As we launch 'UK National Security - Who Pays the Price?', our media officer Carys Davis explains the purpose of the film series, and looks forward to sharing more in the coming weeks.
Loraine Masiya Mponela, the chairperson of Coventry Asylum and Refugee Action Group (CARAG), reflects on the unique challenges being faced by asylum seekers and undocumented migrants in the UK during the pandemic.
Paul Clifford explores some of the linkages between Transition Towns, an initiative to promote local inclusion, sustainability and resilience, and the work of Rethinking Security.
Steven Schofield argues that the scale of economic devastation likely to follow the Covid-19 crisis redoubles the case for a Green New Deal to rebuild more resilient, sustainable and inclusive communities.
Diana Francis argues that extraordinary times have helped to revive the everyday kindness that must be at the heart of rebuilding a more caring, sustainable and secure world after the Covid-19 pandemic.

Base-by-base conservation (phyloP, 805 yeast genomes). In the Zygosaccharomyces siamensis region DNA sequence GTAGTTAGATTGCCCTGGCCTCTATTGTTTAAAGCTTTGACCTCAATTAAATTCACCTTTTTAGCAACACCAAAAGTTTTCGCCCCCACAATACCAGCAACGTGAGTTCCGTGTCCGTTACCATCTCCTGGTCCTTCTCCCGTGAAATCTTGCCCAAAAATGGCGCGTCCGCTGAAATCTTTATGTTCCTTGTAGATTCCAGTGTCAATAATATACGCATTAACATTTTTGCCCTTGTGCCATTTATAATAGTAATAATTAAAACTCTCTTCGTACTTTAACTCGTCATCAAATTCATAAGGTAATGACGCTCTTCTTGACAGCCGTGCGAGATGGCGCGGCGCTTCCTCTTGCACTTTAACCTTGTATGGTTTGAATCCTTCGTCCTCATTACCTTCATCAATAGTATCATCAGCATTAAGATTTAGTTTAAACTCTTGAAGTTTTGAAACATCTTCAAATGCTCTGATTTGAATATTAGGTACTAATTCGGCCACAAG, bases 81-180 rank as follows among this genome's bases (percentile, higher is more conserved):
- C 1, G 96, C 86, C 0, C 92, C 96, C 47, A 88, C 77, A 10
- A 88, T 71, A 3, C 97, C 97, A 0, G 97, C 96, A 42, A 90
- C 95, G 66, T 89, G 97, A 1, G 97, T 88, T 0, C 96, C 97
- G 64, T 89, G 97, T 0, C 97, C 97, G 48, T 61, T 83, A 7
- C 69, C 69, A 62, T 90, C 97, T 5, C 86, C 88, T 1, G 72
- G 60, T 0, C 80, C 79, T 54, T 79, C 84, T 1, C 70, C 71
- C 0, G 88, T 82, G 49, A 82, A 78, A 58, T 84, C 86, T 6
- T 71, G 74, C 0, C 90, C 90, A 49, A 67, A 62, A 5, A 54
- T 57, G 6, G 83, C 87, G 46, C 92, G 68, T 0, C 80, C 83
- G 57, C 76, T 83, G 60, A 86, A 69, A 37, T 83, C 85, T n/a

Powerful interests have long opposed the conversion of arms industries to more socially useful production. The coronavirus crisis might just be changing that dynamic.
Local campaigner Paul McGowan shares a case study of how grassroots action by the Coventry Justice and Peace Group persuaded the West Midlands’ municipal pension fund to divest from some arms companies.
Kate Hudson exposes the sustained and deadly failure of UK government to invest in responding to the security threats, including pandemics and natural disasters, that its own analysis has prioritised.
As the coronavirus crisis precipitates the most rapid and far-reaching economic interventions in British history, Andrew Rigby argues that providing Universal Basic Income is now fundamental to human security.
In this article from a new volume on building a values-based foreign policy for the UK, Jonathan Cohen, Teresa Dumasy and Richard Reeve argue that a new security strategy should put at its heart the wellbeing of people and the shared security of the planet and humanity.
As the UK prepares to rewrite its national security strategy, Diana Francis argues that the people must have their say on their own security and who pays the price for UK ‘security’ policy abroad.